Crime of patrimony: as a man is charged for the burglary of a Herts property, awareness is raised over Heritage Crime

PUBLISHED: 17:58 23 September 2015 | UPDATED: 17:58 23 September 2015

Grade II Listed Property

Grade II Listed Property

Archant

If you own a cultural or historical property, it wouldn't hurt to brush up on Heritage legislation.

Earlier in the year, Hertfordshire police launched a nationwide appeal to help trace 23 paintings, worth tens of thousands of pounds, stolen from a studio in Hertford. Today, a man from Billericay, Essex has been charged for the burglary.

The matter has brought local attention to the issue of Heritage Crime, which can be commonplace in rural counties such as Hertfordshire, and in regions of listed property or wealth.

Heritage Crime is defined as “an offence which targets our historic environment - such as famous natural landmarks, cathedrals and ancient battlefields - and cultural property - such as pieces of art, jade and rhino horn. Heritage crime covers a wide variety of criminal activity which can damage assets forever. This can include architectural theft, anti-social behaviour, criminal damage, unauthorised excavation and metal detecting, damage caused by vehicles, metal theft or theft of historical and cultural property.”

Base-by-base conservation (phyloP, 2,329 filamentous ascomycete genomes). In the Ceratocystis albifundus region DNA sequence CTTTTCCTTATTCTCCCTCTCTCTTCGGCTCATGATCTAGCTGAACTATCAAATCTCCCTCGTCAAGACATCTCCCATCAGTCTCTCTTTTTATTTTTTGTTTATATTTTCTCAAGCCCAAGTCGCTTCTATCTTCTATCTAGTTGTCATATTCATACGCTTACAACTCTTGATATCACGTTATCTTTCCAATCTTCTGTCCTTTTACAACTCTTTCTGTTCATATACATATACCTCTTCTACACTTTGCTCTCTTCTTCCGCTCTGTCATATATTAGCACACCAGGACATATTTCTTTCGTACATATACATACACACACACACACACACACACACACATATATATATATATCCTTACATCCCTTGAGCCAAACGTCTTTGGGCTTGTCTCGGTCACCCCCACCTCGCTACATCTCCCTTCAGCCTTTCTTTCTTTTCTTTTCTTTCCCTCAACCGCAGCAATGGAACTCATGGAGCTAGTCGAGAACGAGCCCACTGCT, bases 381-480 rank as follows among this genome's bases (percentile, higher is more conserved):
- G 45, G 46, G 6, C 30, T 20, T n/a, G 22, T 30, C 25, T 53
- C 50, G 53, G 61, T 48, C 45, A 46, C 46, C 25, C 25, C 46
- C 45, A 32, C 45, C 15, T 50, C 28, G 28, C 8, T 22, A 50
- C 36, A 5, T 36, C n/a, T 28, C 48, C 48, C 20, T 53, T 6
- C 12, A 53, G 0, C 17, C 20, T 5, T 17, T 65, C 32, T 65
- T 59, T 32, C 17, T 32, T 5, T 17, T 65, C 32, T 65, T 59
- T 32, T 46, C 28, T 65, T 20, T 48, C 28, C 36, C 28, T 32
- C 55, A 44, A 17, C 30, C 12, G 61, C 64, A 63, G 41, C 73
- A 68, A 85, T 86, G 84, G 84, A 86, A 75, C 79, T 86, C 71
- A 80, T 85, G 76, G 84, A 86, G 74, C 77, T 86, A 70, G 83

In this case, it was artwork. But those with listed properties should be aware of Heritage Crime as an offence.

In this county, the Hertfordshire Constabulary is working closely with Herts County Council, local councils, the Crown Prosecution Service and English Heritage to reduce the amount of crime that damages our historic sites and buildings. Earlier this year, Hertfordshire Heritage Watch celebrated its first birthday, with The Constabulary’s Chief Constable, Andy Bliss, commenting that: “It’s so important that we do what we can to tackle heritage and cultural property crime effectively to protect Hertfordshire’s historical and cultural assets for future generations.”

As a homeowner, if your property is protected, it’s important to be aware of the Heritage Crime legislation. While you are unlikely to purposefully damage your home, architectural damage falls under this remit, so it’s important to know if/how you can amend your property. And be aware of the allure that a listed location might have to high-aiming criminals.

More can be read about adding to, rennovating or extending your listed home in our article on the topic last month.

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